Where I think the penultimate novel felt less accomplished than City of Ruin is in some of the individual storylines of the protagonists. The cast is grounded on solid basis but their evolution through their ordeals is not always executed as well as in the previous novel. Investigator Fulcrom is the exception. If I take Tane and Vuldon for example, one a spoiled rich aide wanting to make a better world and the other a fallen legend, who both get the mandate to become superheroes for the city's sake; I would have though and in fact expected that they would challenge the authority they faced, more so after their secrets are unveiled. Only Lan, the sweet ex-acrobat who wasn't born in the right body remains true to herself in that aspect.
Fulcrom may be an exception but he is not Jeryd, although he comes close, maybe too much at first. He has his own demons and after a couple of chapters he becomes intriguing and unique. Newton really has a knack for writing great detectives. I think that this protagonist ought to be one of the ideal persona for Mark. Being in his head and hearing his concerns even feels like reading about a part of ourselves thrown in a mysterious world.
The presence of Ulryk, an outcast priest of the cult of Jorsalir looking to summon a god and the come back of Dartun Sur and his cultists from Nights complement the element of weirdness witnessed in City of Ruin. For the first one, he brings to the table a good opportunity for the author to tackle religion and creation. As for Dartun, his actions are seen through the eyes of her lover which is great since too much would probably have been revealed about his agenda if he had been the PoV. However, knowing what we know from the story so far, his motivations seemed thin. A double edged sword...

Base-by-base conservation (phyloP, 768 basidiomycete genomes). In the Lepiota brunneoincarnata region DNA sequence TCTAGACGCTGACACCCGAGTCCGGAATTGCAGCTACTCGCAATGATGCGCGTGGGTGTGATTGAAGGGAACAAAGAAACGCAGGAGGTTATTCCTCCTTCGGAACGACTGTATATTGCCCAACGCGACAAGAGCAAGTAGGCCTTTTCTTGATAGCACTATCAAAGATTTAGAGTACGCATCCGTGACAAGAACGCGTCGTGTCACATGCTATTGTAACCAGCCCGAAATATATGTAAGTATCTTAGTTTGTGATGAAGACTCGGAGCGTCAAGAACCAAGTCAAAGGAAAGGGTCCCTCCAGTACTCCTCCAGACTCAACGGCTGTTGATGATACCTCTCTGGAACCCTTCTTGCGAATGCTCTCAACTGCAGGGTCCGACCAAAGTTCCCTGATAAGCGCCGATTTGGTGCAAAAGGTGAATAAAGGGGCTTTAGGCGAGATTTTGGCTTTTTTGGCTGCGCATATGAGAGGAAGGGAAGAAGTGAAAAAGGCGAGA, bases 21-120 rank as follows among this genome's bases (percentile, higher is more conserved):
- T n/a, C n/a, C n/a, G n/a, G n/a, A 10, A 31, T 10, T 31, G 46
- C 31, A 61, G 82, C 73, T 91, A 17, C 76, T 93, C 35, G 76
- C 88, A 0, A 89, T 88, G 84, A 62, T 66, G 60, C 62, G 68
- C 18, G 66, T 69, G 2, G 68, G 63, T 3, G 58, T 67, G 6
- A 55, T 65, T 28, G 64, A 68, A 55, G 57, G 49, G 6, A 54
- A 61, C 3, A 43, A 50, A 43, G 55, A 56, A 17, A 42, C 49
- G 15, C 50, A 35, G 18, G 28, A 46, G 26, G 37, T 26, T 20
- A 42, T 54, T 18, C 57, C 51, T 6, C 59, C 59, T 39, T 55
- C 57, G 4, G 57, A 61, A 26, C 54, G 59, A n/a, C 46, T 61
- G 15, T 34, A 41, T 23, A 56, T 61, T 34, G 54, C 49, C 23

The conflicts in Villjamur itself give us a glimpse at some new territory of the city that makes her even more intriguing. The city is not a character in itself but there's something with the setting bringing her to life. In the first novel, I was already charmed even though I felt that it was a bit pushed down our throats by the protagonists. This time it's more subtle. It felt good to be back but with the plot taking such a big leap, that particular ambiance will never be the same.
In the end, The Book of Transformation is not an improvement from the level of its predecessor but it's still a satisfying and captivating novel, just slightly lacking in creative expression versus City of Ruin. The themes approached are explored somewhat in a black and white manner, seen from both side of the coin with to a certain degree some twisted notions of each, while the prequels felt 'greyish'. Still, I'm really eager to re-join the characters missing from this book and read about the great conflagration of worlds, ideas and people that is to come.
Technically, the Tor UK cover art starring Villjamur is looking good. Thankfully, Lan was removed from the cover (look here). The hardcover edition of the novel is 417 pages and features the map of the Western end of the Boreal Archipelago. Nice!
The Book of Transformation's review score :
Characterization............. 7.5 /10
World building............... 8.5 / 10
Magic system................. 8 / 10
Story.............................. 7.5 / 10
Writing........................... 9 / 10
Overall (not an average) 8 / 10
Mark Charan Newton page
Nights of Villjamur review
City of Ruin review